I am testing a board that has external SRAM. Apparently the SRAM is relatively sensitive to the soldering heat from the manufacturing process, and so careful testing must be done to check integrity of SRAM for newly manufactured boards.

What is the best (bare-metal) way to test SRAM? I have a driver that initialises the SRAM for read/write access. My first thought is to run tests such as:

1) Set all bits in SRAM to 1, and check that the SRAM was properly written. 2) Write the digits of Pi in SRAM, and check that the write was done properly.

Are there other kinds of tests I should consider?

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    \$\begingroup\$ How to test RAM article by Jack Ganssle \$\endgroup\$ Commented Mar 15, 2012 at 16:27
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    \$\begingroup\$ There are many RAM tests available. Some will be specific to the organisation of the RAM that you are using. BUT what you really need to do is to determine the conditions that the RAM should be soldered under and monitor your production line to ENSURE that these conditions are net.And then test it as well :-) \$\endgroup\$
    – Russell McMahon
    Commented Mar 15, 2012 at 16:40
  • \$\begingroup\$ @JobyTaffey, Glad I am not the only one whom loves Ganssle. \$\endgroup\$
    – Kortuk
    Commented Mar 15, 2012 at 18:31

1 Answer 1


I've written some RAM tests before that have roused up some errors. Here's what I did:

Data bus integrity - are all the data lines connected? First, write all 0's to an address and read it back, ensure it's all 0's. Second, write all 1's to a memory location, read it back and ensure all 1's. This will quickly tell you if one of your lines is simply not connected. But that's not the whole story. It could be that several lines are bridged to each other or to VCC or ground. That why you do the next test as well.

Walking 1's/walking 0's test - The idea is to exercise each bit in your data line and only that bit. So if you have an 8-bit wide data bus then you start by writing 00000001 to a memory address, then reading it back and verifying you get the same value, then 00000010, then 00000100 and so on, writing a 1 on each line individually until you've tested each line. Then you do a walking 0's test: first write 11111110 and confirm, then 11111101 and confirm, etc.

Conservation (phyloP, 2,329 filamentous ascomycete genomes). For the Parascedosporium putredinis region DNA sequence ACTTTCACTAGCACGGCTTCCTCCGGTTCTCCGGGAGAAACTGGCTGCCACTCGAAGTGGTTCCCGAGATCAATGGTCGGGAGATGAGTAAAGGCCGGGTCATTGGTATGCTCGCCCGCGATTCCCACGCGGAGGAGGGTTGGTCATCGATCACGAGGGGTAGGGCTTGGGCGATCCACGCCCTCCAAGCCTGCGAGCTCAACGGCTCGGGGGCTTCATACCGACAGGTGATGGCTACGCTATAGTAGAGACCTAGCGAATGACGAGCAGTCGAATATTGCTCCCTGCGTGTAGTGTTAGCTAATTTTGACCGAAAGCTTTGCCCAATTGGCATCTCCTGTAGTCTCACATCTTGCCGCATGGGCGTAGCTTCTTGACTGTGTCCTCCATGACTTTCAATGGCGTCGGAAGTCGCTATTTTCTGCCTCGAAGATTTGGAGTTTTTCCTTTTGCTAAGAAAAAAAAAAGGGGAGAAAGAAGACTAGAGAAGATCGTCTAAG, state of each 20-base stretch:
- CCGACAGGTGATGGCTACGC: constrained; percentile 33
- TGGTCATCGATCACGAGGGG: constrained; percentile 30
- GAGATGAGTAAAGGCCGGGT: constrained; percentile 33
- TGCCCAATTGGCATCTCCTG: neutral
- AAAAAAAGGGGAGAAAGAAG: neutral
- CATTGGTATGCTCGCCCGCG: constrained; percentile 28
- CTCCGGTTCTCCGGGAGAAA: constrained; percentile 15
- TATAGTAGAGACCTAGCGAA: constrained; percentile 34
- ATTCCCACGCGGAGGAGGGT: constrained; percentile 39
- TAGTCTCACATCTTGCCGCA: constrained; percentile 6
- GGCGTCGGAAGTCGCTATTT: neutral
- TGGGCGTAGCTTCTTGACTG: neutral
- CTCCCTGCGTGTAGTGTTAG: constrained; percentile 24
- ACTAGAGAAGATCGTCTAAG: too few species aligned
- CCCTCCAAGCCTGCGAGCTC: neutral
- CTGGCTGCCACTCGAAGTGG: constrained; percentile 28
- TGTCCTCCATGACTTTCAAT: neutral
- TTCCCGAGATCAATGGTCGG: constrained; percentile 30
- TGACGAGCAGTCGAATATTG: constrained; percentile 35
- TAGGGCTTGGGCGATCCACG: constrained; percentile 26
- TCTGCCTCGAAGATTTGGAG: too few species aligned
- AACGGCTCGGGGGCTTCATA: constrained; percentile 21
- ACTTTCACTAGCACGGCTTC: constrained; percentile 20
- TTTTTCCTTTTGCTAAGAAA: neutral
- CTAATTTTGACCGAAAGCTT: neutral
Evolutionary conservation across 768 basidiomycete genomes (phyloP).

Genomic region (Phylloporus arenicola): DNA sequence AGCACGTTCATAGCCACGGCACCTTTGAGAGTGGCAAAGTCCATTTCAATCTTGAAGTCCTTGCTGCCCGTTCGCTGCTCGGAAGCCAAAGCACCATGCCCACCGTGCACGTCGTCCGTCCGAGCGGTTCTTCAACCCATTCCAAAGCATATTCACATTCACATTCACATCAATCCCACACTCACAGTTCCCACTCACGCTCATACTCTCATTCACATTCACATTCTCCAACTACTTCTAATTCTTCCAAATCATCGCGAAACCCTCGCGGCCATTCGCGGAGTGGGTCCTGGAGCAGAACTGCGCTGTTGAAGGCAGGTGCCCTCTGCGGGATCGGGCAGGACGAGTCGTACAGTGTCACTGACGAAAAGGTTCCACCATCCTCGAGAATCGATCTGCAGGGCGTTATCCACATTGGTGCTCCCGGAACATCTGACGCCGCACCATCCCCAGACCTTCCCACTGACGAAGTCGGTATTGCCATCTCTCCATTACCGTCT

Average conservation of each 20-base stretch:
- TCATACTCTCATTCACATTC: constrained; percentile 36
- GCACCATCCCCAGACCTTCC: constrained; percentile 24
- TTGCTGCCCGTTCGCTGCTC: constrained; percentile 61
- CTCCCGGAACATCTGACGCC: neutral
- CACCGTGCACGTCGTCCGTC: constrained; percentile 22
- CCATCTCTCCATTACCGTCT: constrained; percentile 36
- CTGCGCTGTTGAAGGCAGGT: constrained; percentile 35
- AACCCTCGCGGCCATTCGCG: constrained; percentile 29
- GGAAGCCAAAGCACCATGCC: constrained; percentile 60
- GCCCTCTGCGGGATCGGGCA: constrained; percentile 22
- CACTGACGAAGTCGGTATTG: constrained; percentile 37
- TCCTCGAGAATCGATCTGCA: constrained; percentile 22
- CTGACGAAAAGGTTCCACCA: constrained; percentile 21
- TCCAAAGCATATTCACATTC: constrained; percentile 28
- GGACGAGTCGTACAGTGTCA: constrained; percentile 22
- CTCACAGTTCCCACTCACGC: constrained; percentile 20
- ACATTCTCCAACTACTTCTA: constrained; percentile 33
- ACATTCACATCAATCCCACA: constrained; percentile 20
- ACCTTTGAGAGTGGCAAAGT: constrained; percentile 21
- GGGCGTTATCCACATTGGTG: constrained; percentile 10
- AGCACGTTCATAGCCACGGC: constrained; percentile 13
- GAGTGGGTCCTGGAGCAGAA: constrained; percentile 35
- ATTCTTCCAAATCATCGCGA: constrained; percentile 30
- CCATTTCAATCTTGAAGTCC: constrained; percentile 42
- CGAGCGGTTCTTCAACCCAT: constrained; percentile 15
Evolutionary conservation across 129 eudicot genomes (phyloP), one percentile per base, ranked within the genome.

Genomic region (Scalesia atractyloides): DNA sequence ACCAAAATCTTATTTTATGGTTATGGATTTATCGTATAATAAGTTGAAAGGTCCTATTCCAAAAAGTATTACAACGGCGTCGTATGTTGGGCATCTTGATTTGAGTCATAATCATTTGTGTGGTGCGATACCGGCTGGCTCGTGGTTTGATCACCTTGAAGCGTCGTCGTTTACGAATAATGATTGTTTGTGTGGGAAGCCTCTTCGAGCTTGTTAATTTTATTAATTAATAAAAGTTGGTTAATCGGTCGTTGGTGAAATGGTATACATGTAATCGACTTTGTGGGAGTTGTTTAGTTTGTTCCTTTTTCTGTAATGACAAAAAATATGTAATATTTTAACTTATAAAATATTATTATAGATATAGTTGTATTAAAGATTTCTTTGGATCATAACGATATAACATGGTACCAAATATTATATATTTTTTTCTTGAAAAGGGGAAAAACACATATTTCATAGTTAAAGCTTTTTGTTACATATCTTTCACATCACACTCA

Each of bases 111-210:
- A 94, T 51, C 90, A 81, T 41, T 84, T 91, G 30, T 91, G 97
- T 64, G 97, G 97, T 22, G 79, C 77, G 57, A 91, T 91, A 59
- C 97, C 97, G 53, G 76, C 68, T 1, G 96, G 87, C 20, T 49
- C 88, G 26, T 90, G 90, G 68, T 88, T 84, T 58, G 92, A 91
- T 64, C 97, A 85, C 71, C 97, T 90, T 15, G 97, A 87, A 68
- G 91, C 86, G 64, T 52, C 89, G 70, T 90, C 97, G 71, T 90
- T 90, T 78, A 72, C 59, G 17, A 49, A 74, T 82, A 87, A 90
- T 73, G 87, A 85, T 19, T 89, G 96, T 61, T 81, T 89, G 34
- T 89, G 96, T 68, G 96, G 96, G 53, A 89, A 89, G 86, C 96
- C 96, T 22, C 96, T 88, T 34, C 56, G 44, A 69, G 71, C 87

This test can be done just once - you don't need to repeat it for every memory address you have - it only ensure the data bus is properly connected.

Address line integrity - To test the address bus you have to write a unique value into each memory address you can access, then go back and verify that the data in each address is correct. If your address lines aren't correct you'll see incorrect data retrieved from memory. For instance, let's say that I have 8 memory addressing lines and the first one is shorted to VCC. If I try to write to location 00000000 it will actually write to 00000001 because of the short. Then I'll try to write to 0x01 to 00000001 and it will work. However, when it comes time to check the data in each address if I try to access location 00000000 I will actually access location 00000001 because of the short, and retrieve a value of 0x01 instead of 0x00 and immediately catch the error.

It's overkill but it has detected some insidious errors that would have tripped us up to a great degree.

What the above tests will NOT do is tell you if any of your address lines are messagese tests will NOT do is tell you whether

  • \$\begingroup\$ I like this suite of tests, the only change I would suggest it that they do indeed want to do the walking zeroes/ones test on all memory locations, as there are concerns for damage to the SRAM itself if I read the question correctly. \$\endgroup\$
    – Tevo D
    Commented Mar 15, 2012 at 19:20
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    \$\begingroup\$ Thanks for this. I really do not understand your last sentence. Could you please clarify? \$\endgroup\$
    – Randomblue
    Commented Mar 27, 2012 at 12:00

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